Thanks Lindleysnow! By the way, I love your username–two of my favorite buildings on the KU Campus! I think it is abundantly clear that the partisanship of DC has made its way into Topeka. That’s frustrating for a variety of reasons, primarily because it slows the progress of the State. Before I continue, I should be clear that I’m incredibly proud to be a Democrat in Kansas because of the values of shared responsibility, opportunity and education for which we stand. I have also been a vocal critic of Governor Brownback and some of his allies’ policies. I strongly disagree with their positions and will propose alternatives to them–but I am not mean about it. I stay focused on the issues and, more importantly, the solutions to issues. So, if there is a great idea presented to me, I don’t care what letter is in front of the name of the person who proposed it. Ultimately, I think we’ve somehow lost the ability as a community to disagree with each other without taking it personally. If elected, I will treat all of my colleagues with respect and always make sure that my first foot forward is one of reconciliation and good will. At the end of the day, if I take my personality and ego out of the situation–and stay focused on solutions–I think I can at least contribute to a more positive working environment in Topeka.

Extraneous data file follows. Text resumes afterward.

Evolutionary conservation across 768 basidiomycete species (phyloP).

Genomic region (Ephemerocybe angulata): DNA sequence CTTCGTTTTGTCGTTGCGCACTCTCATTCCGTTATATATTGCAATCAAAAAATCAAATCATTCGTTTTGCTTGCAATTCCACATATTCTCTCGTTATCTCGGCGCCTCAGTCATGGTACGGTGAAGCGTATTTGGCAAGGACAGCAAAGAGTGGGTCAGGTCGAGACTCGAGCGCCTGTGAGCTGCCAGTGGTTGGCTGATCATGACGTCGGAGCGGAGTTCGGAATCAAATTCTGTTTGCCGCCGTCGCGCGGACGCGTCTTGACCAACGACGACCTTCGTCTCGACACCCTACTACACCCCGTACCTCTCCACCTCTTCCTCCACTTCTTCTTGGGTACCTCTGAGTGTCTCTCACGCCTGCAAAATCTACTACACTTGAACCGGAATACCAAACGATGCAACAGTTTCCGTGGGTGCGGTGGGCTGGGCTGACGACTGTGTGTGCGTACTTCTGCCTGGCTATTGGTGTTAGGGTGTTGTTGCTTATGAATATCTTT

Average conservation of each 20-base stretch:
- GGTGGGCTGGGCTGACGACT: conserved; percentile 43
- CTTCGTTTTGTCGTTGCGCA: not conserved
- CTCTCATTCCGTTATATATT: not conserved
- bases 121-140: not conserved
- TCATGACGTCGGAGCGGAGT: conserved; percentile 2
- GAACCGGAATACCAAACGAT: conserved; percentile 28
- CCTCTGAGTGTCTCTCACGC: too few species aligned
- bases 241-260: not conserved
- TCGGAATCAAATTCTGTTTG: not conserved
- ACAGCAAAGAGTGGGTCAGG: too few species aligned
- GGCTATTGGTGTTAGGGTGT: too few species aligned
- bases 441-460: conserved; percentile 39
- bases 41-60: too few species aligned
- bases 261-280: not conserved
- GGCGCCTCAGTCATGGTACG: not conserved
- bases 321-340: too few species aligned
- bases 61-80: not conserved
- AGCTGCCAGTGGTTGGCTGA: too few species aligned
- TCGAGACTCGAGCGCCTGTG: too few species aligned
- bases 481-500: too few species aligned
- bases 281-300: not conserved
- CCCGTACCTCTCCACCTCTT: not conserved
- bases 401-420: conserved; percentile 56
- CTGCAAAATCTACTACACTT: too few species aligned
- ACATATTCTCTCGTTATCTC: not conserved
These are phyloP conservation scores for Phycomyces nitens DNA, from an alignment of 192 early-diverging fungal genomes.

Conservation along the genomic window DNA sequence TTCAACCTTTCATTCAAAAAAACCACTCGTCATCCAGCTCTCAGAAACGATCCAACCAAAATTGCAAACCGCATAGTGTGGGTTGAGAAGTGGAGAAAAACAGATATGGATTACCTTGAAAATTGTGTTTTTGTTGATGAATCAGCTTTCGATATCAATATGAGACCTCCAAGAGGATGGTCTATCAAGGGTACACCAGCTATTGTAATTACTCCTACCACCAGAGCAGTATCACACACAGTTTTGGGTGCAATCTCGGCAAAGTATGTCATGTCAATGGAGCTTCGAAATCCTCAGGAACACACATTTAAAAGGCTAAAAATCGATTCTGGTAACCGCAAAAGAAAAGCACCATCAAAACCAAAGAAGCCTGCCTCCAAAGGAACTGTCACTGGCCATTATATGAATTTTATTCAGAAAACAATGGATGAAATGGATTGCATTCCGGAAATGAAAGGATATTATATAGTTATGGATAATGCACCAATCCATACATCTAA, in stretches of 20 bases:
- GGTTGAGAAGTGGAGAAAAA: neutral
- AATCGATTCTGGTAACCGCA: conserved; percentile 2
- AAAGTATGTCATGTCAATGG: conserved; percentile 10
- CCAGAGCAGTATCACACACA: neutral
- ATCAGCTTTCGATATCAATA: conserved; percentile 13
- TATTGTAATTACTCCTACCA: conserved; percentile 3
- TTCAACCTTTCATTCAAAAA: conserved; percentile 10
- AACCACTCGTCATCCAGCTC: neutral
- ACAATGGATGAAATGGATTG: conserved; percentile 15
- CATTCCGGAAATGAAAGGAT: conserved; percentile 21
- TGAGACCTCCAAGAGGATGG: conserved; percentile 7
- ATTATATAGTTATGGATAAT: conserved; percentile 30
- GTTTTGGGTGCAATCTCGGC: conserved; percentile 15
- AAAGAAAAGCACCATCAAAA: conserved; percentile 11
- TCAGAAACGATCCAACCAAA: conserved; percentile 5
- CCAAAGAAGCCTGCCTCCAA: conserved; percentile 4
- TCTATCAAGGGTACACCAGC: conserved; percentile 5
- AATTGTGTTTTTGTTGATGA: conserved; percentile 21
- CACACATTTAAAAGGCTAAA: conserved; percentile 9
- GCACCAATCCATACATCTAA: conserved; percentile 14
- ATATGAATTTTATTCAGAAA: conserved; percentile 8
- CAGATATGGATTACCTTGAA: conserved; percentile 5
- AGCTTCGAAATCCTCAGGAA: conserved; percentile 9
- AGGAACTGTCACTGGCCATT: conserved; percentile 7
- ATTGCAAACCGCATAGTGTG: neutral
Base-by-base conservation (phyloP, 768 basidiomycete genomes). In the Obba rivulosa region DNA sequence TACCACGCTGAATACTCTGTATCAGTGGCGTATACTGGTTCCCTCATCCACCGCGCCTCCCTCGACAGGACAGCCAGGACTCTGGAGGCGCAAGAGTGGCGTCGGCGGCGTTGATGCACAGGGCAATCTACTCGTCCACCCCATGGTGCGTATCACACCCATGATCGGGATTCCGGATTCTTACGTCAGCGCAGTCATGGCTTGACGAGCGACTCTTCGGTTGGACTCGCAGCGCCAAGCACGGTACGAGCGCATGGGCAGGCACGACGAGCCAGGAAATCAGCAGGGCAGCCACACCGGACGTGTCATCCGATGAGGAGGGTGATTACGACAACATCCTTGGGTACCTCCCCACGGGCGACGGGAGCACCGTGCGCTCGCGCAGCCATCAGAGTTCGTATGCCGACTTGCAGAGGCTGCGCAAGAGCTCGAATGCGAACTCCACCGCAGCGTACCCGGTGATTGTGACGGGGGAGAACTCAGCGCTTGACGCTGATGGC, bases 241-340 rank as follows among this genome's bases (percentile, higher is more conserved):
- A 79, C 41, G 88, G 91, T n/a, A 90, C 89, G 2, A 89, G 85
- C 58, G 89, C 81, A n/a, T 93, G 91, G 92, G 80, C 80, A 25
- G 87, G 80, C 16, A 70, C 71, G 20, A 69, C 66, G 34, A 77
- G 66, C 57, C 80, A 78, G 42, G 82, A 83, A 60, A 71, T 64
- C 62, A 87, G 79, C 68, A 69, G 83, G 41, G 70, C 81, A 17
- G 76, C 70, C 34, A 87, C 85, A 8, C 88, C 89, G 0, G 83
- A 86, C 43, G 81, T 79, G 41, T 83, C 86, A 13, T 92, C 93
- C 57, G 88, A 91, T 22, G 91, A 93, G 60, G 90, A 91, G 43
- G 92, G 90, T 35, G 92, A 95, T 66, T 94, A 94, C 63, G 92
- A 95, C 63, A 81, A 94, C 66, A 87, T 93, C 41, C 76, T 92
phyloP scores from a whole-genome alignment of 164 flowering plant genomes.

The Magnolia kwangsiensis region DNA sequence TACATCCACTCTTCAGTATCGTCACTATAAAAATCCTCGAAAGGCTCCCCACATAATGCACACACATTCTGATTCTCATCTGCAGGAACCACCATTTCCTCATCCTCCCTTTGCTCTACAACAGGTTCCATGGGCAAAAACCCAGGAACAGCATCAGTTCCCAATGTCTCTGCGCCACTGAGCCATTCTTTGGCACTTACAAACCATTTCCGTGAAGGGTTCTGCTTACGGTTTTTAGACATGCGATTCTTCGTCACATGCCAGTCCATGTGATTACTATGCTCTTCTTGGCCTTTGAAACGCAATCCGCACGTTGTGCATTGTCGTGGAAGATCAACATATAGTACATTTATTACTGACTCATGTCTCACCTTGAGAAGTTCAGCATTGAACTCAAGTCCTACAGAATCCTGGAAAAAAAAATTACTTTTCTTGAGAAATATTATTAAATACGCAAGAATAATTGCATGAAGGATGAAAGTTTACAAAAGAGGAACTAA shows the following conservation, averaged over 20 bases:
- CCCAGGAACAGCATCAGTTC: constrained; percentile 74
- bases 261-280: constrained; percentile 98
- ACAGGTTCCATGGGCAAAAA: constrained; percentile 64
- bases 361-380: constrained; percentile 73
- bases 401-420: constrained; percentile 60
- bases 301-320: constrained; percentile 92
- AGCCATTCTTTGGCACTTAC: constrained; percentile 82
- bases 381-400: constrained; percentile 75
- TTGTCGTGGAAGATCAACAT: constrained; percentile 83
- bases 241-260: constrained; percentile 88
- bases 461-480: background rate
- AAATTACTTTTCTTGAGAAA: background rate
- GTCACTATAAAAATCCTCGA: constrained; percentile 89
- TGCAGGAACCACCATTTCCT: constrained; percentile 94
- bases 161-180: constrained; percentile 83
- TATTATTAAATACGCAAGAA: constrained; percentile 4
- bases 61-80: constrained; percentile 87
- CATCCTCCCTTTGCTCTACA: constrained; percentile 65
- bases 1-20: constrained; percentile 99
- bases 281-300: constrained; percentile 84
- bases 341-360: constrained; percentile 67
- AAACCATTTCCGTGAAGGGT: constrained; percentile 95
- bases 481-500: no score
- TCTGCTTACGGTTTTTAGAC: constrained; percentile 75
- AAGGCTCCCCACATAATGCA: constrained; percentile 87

John, what would be your biggest legislative priorities if you’re elected?